Availability Needs to Pick Up
Because COVID-19 and influenza symptoms overlap, in patients with symptoms or severe disease it will be important to determine the cause in order to provide effective therapy, explained Gerald W. Fischer, CEO of Longhorn Vaccines & Diagnostics, a molecular tool, assay, and vaccine development company.
Fischer also noted that with multiple respiratory viruses circulating during the fall and winter, patient co-infection with COVID-19 and another respiratory virus (such as influenza) could lead to more severe illness and an increase in hospitalizations.
Tests that detect both SARS-CoV-2 and influenza will be helpful for physicians seeing symptomatic patients, he told Diagnostics World, because a rapid and specific diagnosis may enable not only improved treatment for the patient but also influenza prophylaxis for individuals at high risk of infection and for those who are exposed to an infected patient.
One key challenge, however, “will be providing enough tests once the population becomes fully involved with flu and cold season,” Fischer added.
Because similar symptoms characterize COVID-19 and flu, a significant concern is that the flu season will cause confusion and put further strain on healthcare systems that are already overwhelmed by the pandemic, according to Arvind Kothandaraman, general manager of specialty diagnostics at Massachusetts-based PerkinElmer.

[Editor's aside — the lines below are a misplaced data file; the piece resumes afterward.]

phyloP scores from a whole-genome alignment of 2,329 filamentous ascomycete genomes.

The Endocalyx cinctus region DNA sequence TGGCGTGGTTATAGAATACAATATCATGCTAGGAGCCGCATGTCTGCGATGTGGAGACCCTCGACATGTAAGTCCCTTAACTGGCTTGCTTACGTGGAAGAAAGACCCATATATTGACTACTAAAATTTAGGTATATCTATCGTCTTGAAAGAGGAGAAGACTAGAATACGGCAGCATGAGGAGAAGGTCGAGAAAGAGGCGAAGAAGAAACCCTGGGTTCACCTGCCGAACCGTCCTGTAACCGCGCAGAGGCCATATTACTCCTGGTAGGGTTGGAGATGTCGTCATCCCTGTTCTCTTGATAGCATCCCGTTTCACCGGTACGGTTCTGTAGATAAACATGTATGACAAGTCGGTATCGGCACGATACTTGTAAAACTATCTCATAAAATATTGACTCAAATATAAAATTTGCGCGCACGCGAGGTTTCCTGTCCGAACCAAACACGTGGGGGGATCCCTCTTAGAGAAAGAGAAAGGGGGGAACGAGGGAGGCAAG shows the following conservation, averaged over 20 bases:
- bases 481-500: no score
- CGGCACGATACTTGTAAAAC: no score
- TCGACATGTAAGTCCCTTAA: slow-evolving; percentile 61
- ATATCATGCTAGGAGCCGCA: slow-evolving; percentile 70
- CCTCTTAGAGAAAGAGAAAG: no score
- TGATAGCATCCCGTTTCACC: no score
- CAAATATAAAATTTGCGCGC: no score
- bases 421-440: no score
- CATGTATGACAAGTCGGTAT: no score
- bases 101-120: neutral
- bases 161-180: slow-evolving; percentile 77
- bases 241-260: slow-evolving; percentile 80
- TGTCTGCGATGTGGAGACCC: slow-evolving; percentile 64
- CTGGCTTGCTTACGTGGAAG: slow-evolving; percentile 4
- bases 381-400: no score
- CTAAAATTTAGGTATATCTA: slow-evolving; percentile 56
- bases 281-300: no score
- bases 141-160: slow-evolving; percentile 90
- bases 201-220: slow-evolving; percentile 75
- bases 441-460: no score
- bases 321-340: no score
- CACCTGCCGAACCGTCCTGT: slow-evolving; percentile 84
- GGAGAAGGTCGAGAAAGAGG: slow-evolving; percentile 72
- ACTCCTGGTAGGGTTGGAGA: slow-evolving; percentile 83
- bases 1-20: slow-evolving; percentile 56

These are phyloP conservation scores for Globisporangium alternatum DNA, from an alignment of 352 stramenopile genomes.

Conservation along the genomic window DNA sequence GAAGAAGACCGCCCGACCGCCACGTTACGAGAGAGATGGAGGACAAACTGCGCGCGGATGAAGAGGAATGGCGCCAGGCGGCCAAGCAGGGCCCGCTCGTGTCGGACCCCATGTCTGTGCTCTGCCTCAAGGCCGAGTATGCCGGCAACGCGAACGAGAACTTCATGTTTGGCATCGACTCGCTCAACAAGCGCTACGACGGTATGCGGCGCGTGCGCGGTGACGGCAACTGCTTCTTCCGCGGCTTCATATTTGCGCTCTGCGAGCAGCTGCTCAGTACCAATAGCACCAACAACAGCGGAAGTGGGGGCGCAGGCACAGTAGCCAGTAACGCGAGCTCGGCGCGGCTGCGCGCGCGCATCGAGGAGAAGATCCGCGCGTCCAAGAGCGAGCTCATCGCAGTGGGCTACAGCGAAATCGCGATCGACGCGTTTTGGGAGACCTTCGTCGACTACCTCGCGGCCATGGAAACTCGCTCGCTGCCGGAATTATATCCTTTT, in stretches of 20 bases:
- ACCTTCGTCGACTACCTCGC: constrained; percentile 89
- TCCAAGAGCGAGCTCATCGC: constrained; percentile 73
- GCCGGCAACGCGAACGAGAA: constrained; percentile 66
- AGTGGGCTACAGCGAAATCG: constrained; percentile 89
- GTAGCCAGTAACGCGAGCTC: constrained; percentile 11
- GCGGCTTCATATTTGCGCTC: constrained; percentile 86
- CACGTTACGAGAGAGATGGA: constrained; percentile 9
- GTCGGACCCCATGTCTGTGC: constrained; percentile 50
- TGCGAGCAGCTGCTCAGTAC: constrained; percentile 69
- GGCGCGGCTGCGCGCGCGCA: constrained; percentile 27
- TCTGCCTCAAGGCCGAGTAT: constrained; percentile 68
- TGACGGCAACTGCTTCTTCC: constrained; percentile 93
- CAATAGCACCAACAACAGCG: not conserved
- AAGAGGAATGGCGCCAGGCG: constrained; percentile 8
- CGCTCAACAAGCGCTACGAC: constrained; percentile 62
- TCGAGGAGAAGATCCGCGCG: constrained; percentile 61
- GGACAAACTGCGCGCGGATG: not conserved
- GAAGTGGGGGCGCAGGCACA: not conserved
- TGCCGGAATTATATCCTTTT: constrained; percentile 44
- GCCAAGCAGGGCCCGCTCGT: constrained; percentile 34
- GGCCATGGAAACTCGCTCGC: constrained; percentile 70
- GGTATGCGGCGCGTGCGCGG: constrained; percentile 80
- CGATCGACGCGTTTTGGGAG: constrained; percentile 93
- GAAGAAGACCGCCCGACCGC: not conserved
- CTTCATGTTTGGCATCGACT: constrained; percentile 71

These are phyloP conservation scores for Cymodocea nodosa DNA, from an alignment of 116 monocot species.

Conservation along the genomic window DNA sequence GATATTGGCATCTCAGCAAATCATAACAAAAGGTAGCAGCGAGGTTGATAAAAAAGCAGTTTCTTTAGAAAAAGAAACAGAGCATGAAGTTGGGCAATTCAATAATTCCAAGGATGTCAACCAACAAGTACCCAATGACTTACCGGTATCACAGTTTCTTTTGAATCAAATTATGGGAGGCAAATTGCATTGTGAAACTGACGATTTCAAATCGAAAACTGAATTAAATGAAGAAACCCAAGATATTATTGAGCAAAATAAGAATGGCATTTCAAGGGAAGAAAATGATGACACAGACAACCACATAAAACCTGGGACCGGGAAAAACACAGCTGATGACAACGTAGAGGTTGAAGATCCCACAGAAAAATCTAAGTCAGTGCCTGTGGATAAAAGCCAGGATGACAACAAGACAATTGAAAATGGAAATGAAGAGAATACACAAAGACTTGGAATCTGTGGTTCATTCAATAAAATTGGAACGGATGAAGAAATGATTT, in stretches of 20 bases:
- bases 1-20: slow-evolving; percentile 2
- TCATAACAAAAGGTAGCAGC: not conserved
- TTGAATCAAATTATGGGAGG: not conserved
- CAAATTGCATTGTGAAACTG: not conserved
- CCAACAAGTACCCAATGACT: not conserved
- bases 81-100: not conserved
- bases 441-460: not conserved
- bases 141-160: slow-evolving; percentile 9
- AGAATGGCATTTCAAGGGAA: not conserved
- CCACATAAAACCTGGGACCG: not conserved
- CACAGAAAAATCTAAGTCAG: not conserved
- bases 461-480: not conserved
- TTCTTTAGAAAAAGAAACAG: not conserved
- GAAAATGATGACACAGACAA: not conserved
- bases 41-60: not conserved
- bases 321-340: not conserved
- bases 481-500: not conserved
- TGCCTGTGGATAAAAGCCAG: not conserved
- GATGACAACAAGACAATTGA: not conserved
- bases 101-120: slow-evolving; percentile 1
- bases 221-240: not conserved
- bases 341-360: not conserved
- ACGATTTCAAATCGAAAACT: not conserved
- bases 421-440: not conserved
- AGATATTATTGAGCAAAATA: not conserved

“A single test that can accurately detect and differentiate between COVID-19 and flu will be vital to manage this situation,” he explained.
The company’s PKamp Respiratory SARS-CoV-2 RT-PCR Panel, which has received clearance to be marketed as an in vitro diagnostic (IVD) device in over 30 countries, enables differential diagnosis between COVID-19, flu, and RSV infection. It is built off PerkinElmer’s SARS-CoV-2 assay, which has been established as the most sensitive test kit in the market, according to the FDA’s reference panel comparative data.
“Accurate and timely differential diagnosis will drive informed decisions to prevent panic and enable careful allocation of precious medical resources,” he told Diagnostics World, and suppliers of the more sensitive COVID-19 tests are likely to have the expertise needed to come up with multi-target assays without sacrificing quality.
Labs are preparing to provide healthcare professionals with these test results, he explained, and reducing turnaround time will remain crucial.
While combination tests are “trickling in” as of early fall, Kothandaraman said availability will need to pick up to meet global demand. That’s no small feat considering the pandemic has led to supply shortages of many materials needed for testing, and the surge in test samples during flu season will only heighten existing demand.
Labs will be looking to address this issue, he added, by working with reliable manufacturers who can supply the equipment, reagents, and consumables needed for testing.
Paul Nicolaus is a freelance writer specializing in science, nature, and health. Learn more at www.nicolauswriting.com.